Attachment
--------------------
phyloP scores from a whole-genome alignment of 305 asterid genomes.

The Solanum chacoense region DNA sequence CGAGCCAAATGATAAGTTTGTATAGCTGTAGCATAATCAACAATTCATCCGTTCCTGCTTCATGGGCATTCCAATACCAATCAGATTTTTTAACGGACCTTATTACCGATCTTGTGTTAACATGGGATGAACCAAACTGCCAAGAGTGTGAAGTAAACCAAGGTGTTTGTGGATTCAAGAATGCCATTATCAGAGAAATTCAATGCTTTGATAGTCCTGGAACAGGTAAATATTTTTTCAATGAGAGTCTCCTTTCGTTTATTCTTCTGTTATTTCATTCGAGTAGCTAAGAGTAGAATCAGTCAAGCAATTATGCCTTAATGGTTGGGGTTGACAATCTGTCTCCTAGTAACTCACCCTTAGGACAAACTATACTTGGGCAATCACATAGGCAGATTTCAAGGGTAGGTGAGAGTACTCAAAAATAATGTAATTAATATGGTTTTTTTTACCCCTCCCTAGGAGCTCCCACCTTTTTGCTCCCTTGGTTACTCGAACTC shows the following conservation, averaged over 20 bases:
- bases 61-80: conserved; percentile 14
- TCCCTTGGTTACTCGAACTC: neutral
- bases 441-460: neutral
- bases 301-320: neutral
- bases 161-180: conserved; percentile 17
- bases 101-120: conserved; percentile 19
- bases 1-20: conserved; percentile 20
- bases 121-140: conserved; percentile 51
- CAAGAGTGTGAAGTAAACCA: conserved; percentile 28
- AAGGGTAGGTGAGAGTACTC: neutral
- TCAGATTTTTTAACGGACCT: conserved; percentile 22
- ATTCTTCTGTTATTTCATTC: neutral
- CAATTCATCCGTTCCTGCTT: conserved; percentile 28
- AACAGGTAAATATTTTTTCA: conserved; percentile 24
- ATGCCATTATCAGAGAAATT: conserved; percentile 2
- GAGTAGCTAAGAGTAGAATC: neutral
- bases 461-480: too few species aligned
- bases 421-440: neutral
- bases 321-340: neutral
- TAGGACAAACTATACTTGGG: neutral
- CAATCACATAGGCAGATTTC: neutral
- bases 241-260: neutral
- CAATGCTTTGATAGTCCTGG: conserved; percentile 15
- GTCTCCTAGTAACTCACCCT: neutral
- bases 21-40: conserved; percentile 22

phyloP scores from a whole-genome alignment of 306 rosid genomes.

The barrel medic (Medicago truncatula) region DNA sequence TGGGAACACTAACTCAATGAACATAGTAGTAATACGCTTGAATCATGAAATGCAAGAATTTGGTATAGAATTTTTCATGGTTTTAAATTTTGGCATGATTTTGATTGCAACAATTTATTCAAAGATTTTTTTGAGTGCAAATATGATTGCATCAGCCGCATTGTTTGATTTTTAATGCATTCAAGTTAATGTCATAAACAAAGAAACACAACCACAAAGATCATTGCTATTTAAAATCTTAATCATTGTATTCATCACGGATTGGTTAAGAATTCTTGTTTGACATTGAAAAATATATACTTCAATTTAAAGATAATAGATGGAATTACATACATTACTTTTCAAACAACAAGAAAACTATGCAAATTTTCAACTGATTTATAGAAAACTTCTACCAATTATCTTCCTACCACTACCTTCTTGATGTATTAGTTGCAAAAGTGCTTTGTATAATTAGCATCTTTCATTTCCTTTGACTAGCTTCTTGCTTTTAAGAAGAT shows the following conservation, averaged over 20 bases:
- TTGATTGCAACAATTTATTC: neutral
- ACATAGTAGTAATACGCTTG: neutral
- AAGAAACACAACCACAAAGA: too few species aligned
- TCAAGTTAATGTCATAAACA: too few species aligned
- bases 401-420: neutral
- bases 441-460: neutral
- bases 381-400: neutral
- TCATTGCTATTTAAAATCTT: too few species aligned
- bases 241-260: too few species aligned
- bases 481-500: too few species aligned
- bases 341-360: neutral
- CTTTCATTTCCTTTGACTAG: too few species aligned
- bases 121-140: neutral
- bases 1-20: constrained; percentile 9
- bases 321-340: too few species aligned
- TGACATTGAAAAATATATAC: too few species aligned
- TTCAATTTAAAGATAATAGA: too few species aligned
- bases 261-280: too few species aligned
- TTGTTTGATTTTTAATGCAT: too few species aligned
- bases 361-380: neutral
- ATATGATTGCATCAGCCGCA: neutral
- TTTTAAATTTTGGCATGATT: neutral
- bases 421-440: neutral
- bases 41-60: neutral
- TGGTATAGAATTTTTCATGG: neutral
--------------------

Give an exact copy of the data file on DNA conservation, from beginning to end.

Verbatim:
phyloP scores from a whole-genome alignment of 305 asterid genomes.

The Solanum chacoense region DNA sequence CGAGCCAAATGATAAGTTTGTATAGCTGTAGCATAATCAACAATTCATCCGTTCCTGCTTCATGGGCATTCCAATACCAATCAGATTTTTTAACGGACCTTATTACCGATCTTGTGTTAACATGGGATGAACCAAACTGCCAAGAGTGTGAAGTAAACCAAGGTGTTTGTGGATTCAAGAATGCCATTATCAGAGAAATTCAATGCTTTGATAGTCCTGGAACAGGTAAATATTTTTTCAATGAGAGTCTCCTTTCGTTTATTCTTCTGTTATTTCATTCGAGTAGCTAAGAGTAGAATCAGTCAAGCAATTATGCCTTAATGGTTGGGGTTGACAATCTGTCTCCTAGTAACTCACCCTTAGGACAAACTATACTTGGGCAATCACATAGGCAGATTTCAAGGGTAGGTGAGAGTACTCAAAAATAATGTAATTAATATGGTTTTTTTTACCCCTCCCTAGGAGCTCCCACCTTTTTGCTCCCTTGGTTACTCGAACTC shows the following conservation, averaged over 20 bases:
- bases 61-80: conserved; percentile 14
- TCCCTTGGTTACTCGAACTC: neutral
- bases 441-460: neutral
- bases 301-320: neutral
- bases 161-180: conserved; percentile 17
- bases 101-120: conserved; percentile 19
- bases 1-20: conserved; percentile 20
- bases 121-140: conserved; percentile 51
- CAAGAGTGTGAAGTAAACCA: conserved; percentile 28
- AAGGGTAGGTGAGAGTACTC: neutral
- TCAGATTTTTTAACGGACCT: conserved; percentile 22
- ATTCTTCTGTTATTTCATTC: neutral
- CAATTCATCCGTTCCTGCTT: conserved; percentile 28
- AACAGGTAAATATTTTTTCA: conserved; percentile 24
- ATGCCATTATCAGAGAAATT: conserved; percentile 2
- GAGTAGCTAAGAGTAGAATC: neutral
- bases 461-480: too few species aligned
- bases 421-440: neutral
- bases 321-340: neutral
- TAGGACAAACTATACTTGGG: neutral
- CAATCACATAGGCAGATTTC: neutral
- bases 241-260: neutral
- CAATGCTTTGATAGTCCTGG: conserved; percentile 15
- GTCTCCTAGTAACTCACCCT: neutral
- bases 21-40: conserved; percentile 22

phyloP scores from a whole-genome alignment of 306 rosid genomes.

The barrel medic (Medicago truncatula) region DNA sequence TGGGAACACTAACTCAATGAACATAGTAGTAATACGCTTGAATCATGAAATGCAAGAATTTGGTATAGAATTTTTCATGGTTTTAAATTTTGGCATGATTTTGATTGCAACAATTTATTCAAAGATTTTTTTGAGTGCAAATATGATTGCATCAGCCGCATTGTTTGATTTTTAATGCATTCAAGTTAATGTCATAAACAAAGAAACACAACCACAAAGATCATTGCTATTTAAAATCTTAATCATTGTATTCATCACGGATTGGTTAAGAATTCTTGTTTGACATTGAAAAATATATACTTCAATTTAAAGATAATAGATGGAATTACATACATTACTTTTCAAACAACAAGAAAACTATGCAAATTTTCAACTGATTTATAGAAAACTTCTACCAATTATCTTCCTACCACTACCTTCTTGATGTATTAGTTGCAAAAGTGCTTTGTATAATTAGCATCTTTCATTTCCTTTGACTAGCTTCTTGCTTTTAAGAAGAT shows the following conservation, averaged over 20 bases:
- TTGATTGCAACAATTTATTC: neutral
- ACATAGTAGTAATACGCTTG: neutral
- AAGAAACACAACCACAAAGA: too few species aligned
- TCAAGTTAATGTCATAAACA: too few species aligned
- bases 401-420: neutral
- bases 441-460: neutral
- bases 381-400: neutral
- TCATTGCTATTTAAAATCTT: too few species aligned
- bases 241-260: too few species aligned
- bases 481-500: too few species aligned
- bases 341-360: neutral
- CTTTCATTTCCTTTGACTAG: too few species aligned
- bases 121-140: neutral
- bases 1-20: constrained; percentile 9
- bases 321-340: too few species aligned
- TGACATTGAAAAATATATAC: too few species aligned
- TTCAATTTAAAGATAATAGA: too few species aligned
- bases 261-280: too few species aligned
- TTGTTTGATTTTTAATGCAT: too few species aligned
- bases 361-380: neutral
- ATATGATTGCATCAGCCGCA: neutral
- TTTTAAATTTTGGCATGATT: neutral
- bases 421-440: neutral
- bases 41-60: neutral
- TGGTATAGAATTTTTCATGG: neutral